The year was 1957, and Mary Montgomery’s father gave her an edition of Daniel Defoe’s Robinson Crusoe, beautifully illustrated by N. C. Wyeth. (“From Daddy” — sweet.) Sixty-some years later I gave the very same copy to my son, after discovering it in a library book sale near Monterey.
He read the book in fifth grade, and — as students do these days — he promptly took an AR (“accelerated reader”) test on it. He did reasonably well on the test, even though we discovered that the three-hundred-year-old novel, arguably the first in the English language, is at a collegiate Lexile level.
For example, in the vocabulary portion of the test, he was stumped by ague. He later asked me what it meant, and I leaned back comfortably in my chair and prepared to dispense some wisdom. I took a slow breath, gazed off into the middle distance, and realized I was stalling, because I couldn’t think of what it meant. Something like anhedonia? Ennui? Anomie? Wrong on all counts.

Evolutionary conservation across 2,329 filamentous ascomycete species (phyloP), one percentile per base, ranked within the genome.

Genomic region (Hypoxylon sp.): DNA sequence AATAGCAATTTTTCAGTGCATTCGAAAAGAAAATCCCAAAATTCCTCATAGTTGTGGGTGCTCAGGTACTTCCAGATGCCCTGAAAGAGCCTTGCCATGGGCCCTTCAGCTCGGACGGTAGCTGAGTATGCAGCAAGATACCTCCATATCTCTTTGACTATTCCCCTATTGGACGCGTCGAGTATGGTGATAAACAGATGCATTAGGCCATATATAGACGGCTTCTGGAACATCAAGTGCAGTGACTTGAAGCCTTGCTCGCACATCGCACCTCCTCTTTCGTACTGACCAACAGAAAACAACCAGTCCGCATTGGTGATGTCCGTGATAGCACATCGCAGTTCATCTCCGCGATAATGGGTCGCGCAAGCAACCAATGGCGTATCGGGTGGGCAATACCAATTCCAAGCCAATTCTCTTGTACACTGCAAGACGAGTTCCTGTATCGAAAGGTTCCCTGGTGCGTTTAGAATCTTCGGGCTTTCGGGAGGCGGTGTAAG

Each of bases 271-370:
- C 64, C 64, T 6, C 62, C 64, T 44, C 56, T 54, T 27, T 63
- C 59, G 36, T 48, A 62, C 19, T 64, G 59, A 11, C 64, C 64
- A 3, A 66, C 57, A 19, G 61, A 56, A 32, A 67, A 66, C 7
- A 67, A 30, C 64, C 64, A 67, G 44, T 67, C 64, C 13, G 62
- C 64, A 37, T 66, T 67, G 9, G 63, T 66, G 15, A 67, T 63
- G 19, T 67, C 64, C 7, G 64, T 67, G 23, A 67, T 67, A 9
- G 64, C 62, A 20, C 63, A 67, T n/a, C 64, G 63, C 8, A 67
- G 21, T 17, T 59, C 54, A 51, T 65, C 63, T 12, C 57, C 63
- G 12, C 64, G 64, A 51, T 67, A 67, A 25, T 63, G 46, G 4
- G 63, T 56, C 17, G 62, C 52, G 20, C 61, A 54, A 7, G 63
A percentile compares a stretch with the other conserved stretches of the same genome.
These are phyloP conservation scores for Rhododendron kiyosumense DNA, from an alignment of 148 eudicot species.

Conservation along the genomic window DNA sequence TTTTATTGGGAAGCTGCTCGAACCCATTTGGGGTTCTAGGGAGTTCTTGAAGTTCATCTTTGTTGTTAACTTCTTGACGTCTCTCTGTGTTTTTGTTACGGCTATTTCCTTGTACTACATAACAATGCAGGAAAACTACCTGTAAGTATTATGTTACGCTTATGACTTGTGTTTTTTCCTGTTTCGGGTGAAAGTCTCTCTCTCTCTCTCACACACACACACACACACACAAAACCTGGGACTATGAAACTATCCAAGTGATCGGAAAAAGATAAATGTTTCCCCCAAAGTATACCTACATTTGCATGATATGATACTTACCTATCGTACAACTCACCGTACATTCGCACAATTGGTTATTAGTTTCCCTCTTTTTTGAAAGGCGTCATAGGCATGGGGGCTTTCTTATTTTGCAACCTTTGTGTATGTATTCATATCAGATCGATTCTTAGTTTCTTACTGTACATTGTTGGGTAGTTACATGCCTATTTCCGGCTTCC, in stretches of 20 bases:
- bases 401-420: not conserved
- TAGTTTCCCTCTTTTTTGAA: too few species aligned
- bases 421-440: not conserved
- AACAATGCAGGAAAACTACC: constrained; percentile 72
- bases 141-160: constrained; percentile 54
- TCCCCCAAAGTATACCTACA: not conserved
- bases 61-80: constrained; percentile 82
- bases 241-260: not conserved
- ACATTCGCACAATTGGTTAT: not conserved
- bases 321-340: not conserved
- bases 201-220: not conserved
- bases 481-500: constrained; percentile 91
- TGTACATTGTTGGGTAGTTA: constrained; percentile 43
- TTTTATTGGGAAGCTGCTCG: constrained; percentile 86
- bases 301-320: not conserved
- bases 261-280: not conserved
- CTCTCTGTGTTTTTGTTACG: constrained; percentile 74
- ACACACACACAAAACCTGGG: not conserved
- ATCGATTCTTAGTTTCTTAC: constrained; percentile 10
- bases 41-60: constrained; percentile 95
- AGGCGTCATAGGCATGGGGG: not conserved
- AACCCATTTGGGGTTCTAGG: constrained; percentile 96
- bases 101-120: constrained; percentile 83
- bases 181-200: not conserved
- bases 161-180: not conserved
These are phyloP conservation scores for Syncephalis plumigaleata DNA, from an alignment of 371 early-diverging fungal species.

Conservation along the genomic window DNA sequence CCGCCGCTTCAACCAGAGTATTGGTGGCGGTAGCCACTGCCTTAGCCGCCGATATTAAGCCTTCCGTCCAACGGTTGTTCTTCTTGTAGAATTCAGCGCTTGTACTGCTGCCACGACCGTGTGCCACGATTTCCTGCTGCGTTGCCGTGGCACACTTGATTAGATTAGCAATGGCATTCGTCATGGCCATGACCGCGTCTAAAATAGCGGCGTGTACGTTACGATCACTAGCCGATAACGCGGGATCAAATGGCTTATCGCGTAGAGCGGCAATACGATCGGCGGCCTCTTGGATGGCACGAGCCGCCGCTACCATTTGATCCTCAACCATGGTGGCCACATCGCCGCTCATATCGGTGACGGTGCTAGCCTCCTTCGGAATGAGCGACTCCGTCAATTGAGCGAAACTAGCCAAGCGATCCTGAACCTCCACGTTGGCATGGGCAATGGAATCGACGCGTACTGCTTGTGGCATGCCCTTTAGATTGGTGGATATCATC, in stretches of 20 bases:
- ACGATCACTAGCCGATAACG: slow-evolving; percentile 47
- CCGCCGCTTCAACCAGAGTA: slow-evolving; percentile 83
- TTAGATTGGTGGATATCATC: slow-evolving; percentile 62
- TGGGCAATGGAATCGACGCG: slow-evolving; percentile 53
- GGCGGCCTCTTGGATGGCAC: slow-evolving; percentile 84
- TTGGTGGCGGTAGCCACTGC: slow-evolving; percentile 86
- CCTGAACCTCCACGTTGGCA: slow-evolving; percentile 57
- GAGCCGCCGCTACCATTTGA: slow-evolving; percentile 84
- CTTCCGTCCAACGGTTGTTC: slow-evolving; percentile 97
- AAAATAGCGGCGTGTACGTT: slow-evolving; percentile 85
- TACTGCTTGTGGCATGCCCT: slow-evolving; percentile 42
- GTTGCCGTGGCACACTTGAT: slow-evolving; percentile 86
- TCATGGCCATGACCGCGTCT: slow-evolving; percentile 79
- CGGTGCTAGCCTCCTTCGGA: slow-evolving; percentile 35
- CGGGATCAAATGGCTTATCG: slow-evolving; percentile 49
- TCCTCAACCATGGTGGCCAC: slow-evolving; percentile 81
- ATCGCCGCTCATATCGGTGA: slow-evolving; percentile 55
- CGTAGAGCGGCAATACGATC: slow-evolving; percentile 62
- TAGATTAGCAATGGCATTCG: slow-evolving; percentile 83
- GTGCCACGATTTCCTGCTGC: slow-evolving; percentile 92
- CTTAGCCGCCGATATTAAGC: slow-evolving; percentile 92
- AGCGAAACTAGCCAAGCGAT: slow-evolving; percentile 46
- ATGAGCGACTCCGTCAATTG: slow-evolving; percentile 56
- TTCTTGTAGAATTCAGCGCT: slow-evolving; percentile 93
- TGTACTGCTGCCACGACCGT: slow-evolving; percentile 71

I’ve never read a complete work of Defoe’s. I was supposed to read Moll Flanders in college, but I objected just a little too much to the fact that the book contained no chapter breaks, as if the work were therefore unnavigable. I fell back on CliffsNotes instead and barely got through freshman English.
That I went on to enjoy some success as an editor and a writer proves only how ridiculous life can be.